The FDA Takes on the Food Safety Policing Role (Soon?)

Sick from Food? Not Rare Anymore

People from the place I grew up used to joke about the food that sold by street vendors: not clean enough but won’t get you sick.  Most of the time, the food materials were produced locally and prepared right in front of you; if you don’t feel comfortable about the sanitary condition of the food preparation process, you just don’t buy it.  If you do get sick, though it was not that common, come back to complain and ask for improvement or compensation.  Most food vendors operate on the ethical and moral basis–make food for the customers the way they make their own food.  Good reputation will serve their small businesses well by word-of-mouth.  Now, time has changed.  With the industrialization of food production and distribution, food-borne illnesses have increased in the numbers of outbreak and on a bigger and broader scale.  Recent Salmonella contaminated eggs causing nearly 2000 illnesses is just the tip of the iceberg.

Something about Legislation You Need to Know

On 30 November, the US Senate passed a law on food safety that renders the U.S. Food and Drug Administration (FDA) a bigger muscle to stop unsafe food reaching to consumers.  Although the food safety bill was passed by the US Senate, it may or may not eventually become a law.  According to Nature News, the food safety bill will require further negotiation between the Republicans and Democrats.  Go figure!

The bill could conceivably be defined to raise taxes, by imposing fees on food importers and on domestic manufacturers whose food is subject to a recall when it is discovered to be tainted. If those fees are defined as taxes, then, under the US Constitution, the bill must first be passed by the House of Representatives. The House passed a food safety bill in July, 2009, but it is different than the Senate version — meaning that, for the Senate bill that was passed on Tuesday to become law, it must first be voted on by the House, and then again passed by the Senate, before being signed into law by the president.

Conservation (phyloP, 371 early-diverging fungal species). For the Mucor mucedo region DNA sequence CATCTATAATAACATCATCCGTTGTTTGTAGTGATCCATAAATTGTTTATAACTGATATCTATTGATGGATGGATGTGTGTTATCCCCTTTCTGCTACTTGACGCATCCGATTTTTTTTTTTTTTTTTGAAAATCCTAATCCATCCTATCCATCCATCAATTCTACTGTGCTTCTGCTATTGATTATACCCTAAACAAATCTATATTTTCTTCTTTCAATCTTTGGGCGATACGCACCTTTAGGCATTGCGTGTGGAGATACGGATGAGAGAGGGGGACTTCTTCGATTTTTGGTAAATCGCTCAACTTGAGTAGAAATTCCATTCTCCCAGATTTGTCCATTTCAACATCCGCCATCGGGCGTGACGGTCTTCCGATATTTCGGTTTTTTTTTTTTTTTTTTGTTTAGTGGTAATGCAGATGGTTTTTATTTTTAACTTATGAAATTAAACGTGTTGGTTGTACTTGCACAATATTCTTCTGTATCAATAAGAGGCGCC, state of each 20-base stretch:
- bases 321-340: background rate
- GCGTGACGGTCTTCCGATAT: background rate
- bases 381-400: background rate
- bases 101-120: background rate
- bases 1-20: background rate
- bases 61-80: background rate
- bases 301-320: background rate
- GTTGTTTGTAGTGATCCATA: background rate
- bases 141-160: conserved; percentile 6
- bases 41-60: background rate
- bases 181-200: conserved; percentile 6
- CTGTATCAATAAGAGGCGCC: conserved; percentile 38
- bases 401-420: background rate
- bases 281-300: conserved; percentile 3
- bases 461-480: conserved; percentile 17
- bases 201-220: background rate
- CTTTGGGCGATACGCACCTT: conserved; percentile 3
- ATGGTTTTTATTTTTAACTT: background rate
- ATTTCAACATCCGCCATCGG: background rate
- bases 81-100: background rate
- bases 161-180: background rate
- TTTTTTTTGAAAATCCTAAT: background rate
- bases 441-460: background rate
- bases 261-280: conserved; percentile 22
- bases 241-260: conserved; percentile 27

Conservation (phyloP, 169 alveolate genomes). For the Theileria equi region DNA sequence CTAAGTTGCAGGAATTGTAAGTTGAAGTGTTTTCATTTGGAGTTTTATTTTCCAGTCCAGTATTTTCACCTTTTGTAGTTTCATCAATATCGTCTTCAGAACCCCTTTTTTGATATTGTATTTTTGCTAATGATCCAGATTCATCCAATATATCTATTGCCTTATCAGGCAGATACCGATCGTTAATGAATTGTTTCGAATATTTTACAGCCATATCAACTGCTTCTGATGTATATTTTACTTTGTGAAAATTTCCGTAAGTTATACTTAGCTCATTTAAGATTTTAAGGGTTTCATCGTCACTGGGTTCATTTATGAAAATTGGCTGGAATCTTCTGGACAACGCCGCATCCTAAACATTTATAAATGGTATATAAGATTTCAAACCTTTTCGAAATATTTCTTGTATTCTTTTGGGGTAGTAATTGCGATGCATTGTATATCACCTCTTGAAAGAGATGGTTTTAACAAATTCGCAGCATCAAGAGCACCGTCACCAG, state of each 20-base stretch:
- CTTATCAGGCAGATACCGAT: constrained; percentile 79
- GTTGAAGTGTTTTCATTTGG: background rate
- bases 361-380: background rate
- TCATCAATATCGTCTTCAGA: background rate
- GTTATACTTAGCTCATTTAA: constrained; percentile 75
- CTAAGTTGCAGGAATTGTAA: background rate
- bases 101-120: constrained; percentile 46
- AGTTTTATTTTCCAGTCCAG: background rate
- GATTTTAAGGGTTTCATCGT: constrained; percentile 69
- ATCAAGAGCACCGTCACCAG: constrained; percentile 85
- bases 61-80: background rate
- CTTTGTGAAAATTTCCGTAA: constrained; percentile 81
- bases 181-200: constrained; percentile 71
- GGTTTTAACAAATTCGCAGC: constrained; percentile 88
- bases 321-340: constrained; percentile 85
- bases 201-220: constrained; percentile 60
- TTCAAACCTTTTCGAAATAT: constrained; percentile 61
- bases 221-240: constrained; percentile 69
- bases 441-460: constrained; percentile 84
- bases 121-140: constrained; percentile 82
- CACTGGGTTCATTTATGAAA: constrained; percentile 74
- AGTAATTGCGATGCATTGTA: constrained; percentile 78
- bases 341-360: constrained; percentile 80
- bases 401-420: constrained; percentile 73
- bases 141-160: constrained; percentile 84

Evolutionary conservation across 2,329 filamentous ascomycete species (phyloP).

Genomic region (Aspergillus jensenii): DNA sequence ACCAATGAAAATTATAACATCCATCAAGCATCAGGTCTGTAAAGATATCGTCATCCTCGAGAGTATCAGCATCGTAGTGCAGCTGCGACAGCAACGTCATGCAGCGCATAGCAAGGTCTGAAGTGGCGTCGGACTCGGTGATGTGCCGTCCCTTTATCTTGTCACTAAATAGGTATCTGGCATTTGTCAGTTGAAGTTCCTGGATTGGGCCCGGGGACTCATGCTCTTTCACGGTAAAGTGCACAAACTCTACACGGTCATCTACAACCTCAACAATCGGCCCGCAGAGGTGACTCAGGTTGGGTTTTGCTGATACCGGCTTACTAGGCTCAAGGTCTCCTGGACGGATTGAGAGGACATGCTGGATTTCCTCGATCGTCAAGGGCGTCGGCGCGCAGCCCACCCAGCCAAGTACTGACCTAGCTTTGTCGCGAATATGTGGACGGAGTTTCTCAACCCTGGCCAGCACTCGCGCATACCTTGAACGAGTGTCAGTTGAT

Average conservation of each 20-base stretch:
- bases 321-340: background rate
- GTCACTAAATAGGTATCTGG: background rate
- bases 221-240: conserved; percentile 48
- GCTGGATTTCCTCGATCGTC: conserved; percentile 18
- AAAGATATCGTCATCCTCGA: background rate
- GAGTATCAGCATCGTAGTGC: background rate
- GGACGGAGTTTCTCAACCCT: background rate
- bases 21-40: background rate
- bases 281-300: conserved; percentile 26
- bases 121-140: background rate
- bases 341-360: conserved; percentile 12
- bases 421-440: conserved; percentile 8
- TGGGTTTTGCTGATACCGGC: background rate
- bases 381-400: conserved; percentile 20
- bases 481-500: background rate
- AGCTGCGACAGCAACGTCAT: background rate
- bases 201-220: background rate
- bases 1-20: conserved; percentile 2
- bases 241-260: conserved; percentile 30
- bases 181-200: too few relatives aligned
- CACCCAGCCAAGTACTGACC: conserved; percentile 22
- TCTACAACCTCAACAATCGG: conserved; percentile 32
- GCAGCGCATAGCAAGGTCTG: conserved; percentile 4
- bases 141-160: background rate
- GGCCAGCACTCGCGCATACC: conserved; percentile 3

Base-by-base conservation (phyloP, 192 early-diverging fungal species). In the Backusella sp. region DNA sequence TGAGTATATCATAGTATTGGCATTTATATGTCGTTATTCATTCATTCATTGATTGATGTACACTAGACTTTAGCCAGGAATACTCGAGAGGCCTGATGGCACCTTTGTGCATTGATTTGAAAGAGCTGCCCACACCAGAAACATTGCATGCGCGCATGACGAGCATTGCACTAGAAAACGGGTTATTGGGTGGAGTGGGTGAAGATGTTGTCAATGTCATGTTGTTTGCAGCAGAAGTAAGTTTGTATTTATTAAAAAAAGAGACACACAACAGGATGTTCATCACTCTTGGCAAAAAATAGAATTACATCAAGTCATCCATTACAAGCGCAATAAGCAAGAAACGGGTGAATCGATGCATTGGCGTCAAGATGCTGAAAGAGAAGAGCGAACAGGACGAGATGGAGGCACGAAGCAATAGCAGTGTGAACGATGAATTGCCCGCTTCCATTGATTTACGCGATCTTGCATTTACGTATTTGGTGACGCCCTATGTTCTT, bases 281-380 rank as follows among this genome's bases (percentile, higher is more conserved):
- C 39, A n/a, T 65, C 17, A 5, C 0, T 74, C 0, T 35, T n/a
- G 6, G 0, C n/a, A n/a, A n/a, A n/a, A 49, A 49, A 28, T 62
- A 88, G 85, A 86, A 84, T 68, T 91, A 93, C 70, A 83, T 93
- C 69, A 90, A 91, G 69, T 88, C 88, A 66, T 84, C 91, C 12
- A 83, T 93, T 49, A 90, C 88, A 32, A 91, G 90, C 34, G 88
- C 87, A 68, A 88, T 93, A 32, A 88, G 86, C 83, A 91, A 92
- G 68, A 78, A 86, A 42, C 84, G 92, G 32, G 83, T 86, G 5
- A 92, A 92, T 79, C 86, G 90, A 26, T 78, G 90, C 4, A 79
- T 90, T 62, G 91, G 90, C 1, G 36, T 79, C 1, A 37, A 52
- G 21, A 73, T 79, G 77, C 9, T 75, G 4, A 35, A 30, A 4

Beyond the FDA’s Policing Power on Food Safety

Have you ever seen a car running red light or speeding but no police around to catch it?  Have you ever wondered the traffic lights, signals, and signs are good enough to keep cars and pedestrians safe?  The traffic safety enforcement is only as useful as the people who actually obey it.  Likewise, I think the FDA’s new food safety regulatory power will only be effective when all parties, including farmers (produce, meat, egg, milk, etc.), food production and process companies, food inspectors, importers/exporters, and consumers, agree to cooperate to achieve the same goal–food safety to all humans and animals alike.

Food Safety Issues Appearing in the Media

A while ago, one of my co-workers lent me a book called “In Defense of Food: An Eater’s Manifesto” by Michael Pollan.  My eyes were wide-opened by several examples of how our nutrition was compromised by industrialized food process.  In conjunction with recent food safety legislation, I also recommend several media reports about food safety and regulations: